The very mention of ‘football’ this time of year will usually get people’s attention and initiate excited responses. But mentioning ‘exercise’ or ‘discipline’ at any given time usually brings a less than response by most; mentioning together probably doubly so? Equally so is only those who have seriously endeavoured to practice spiritual disciplines unto “perfection” will continue reading this sentence? [Good, you are still with me.] Biblically, ‘perfection’ simply refers to spiritual maturity.
The Greek word for ‘perfection’ is “teleios“, meaning to make perfect; to carry through completely in order to bring to an end; add what is yet needed in order to render a thing full. James tells us the practice of not giving up, acting in shear endurance, persevering through all trials is what will develop such a “perfect spiritual maturity” in believers (Jms.1:1-8). Of course, one cannot do that without knowing God. Knowing God takes a certain grace, but it begins with self-discipline in the basic spiritual disciplines, a personal effort towards learning God’s ways.
The basic spiritual disciplines are: worship (including singing, clapping, praise, etc in both personal time and congregational settings), prayer (including fasting and intercession), meditation (personally applying The Word that requires a step beyond reading and studying), consecration (self-examination with prayerful attitude leading to confession and repentance). The good news is God does not require us to learn these disciplines all alone. He continually encourages us to make use of like-believers’ insights. He gives us “the apostles, the prophets, the evangelists, and the pastors and teachers… to equip God’s people to do his work and build up the church” (Eph.4:11,12 NLT). Of course,our ultimate help comes from Holy Spirit, Who lives in us; He is our “helper and teacher” (John 14:26). In other words, God expects us to work with His team to carry the ball to the goal. Using a similar analogy in “We Grow Through Exercise”, Warren Wiersbe expounds on the advantages of personally exercising spiritual disciplines as well as the disadvantages when there is a lack thereof this way:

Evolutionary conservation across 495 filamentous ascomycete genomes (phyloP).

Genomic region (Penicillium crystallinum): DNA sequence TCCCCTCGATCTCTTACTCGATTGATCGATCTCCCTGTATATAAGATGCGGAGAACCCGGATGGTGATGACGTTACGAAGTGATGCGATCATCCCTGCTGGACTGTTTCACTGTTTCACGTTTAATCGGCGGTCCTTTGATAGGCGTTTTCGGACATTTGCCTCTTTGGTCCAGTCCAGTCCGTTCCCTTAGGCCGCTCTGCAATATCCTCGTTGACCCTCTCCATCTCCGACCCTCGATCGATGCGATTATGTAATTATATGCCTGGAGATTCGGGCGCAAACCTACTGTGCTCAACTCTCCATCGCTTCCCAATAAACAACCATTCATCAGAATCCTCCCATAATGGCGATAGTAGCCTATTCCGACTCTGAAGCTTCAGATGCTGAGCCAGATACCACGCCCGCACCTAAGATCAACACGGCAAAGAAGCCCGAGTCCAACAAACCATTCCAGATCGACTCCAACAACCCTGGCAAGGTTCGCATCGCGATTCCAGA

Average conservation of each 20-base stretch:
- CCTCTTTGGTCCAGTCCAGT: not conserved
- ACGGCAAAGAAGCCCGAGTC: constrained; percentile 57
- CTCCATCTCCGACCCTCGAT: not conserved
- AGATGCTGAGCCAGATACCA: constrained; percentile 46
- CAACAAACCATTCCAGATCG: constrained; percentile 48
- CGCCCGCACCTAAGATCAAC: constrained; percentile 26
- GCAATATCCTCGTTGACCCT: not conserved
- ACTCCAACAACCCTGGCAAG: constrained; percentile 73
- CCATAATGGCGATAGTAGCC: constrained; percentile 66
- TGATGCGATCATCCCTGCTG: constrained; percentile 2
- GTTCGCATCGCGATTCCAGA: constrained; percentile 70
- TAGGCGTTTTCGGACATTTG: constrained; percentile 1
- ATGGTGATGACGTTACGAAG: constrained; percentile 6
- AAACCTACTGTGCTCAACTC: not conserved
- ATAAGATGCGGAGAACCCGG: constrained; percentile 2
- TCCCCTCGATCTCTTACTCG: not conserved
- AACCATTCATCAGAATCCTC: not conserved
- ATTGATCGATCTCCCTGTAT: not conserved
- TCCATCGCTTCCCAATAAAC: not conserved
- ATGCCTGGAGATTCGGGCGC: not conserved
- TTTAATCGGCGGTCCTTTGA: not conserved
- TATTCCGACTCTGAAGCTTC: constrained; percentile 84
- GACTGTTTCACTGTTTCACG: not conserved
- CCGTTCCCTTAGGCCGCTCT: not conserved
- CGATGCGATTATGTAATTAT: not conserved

There was a time in church history when believers delighted to discuss the spiritual disciplines of the Christian life, but today anything that smacks of discipline is branded as “legalistic” and alien to the New Testament emphasis on grace. …[The church seems to be] looking for guaranteed shortcuts to maturity.
Some of today’s Christians remind me of the millions of fans who crowd the sports arenas and stadiums week after week, cheering their favorite teams to victory. After each game, these fans shout, “We won! We won!” when in reality the athletes did both the playing and the winning. All the fans did was pay for a ticket, fill a seat, and make a lot of noise. The spectators are the ones who need the exercise, but they settle for shouting, “We won!” and claiming the credit that belongs only to the disciplined athletes.
It doesn’t take much effort to to be a successful spectator… the spectators don’t experience the joy that comes with being disciplined, working with teammates, and giving their best; nor do spectators win any awards. Too many evangelical church services are attended by enthusiastic people who buy their tickets (the offering), watch the game (the service), and cheer when there is victory… They know little or nothing about exercising the disciplines that transform spectators into winning athletes who glorify God.
If you want to be a child of God who does more than watch and cheer, you’ll have to learn the disciplines of the Christian life. You’ll have to become a disciple. Disciples are believers who practice discipline. They understand spiritual exercise.
~ ♥ ~
“…train yourself toward godliness.
Although training your body has certain payoffs,
godliness benefits all things
—holding promise for life here and now and promise for the life that is coming.”
1 Timothy 4:7b-8 (VOICE)
30 DAYS TO DISCOVERING PERSONAL VICTORY THROUGH HOLINESS, by Bruce Wilkinson, chapter 9, “We Grow Through Exercise” by Warren Wiersbe.
VOICE- The Voice Bible
Picture image by Giovanni Gallucci from Plano, Texas (‘burb of Dallas), USA (You+Pics: SMU Mustang Student Spirit) [CC-BY-2.0 (http://creativecommons.org/licenses/by/2.0)%5D, via Wikimedia Commons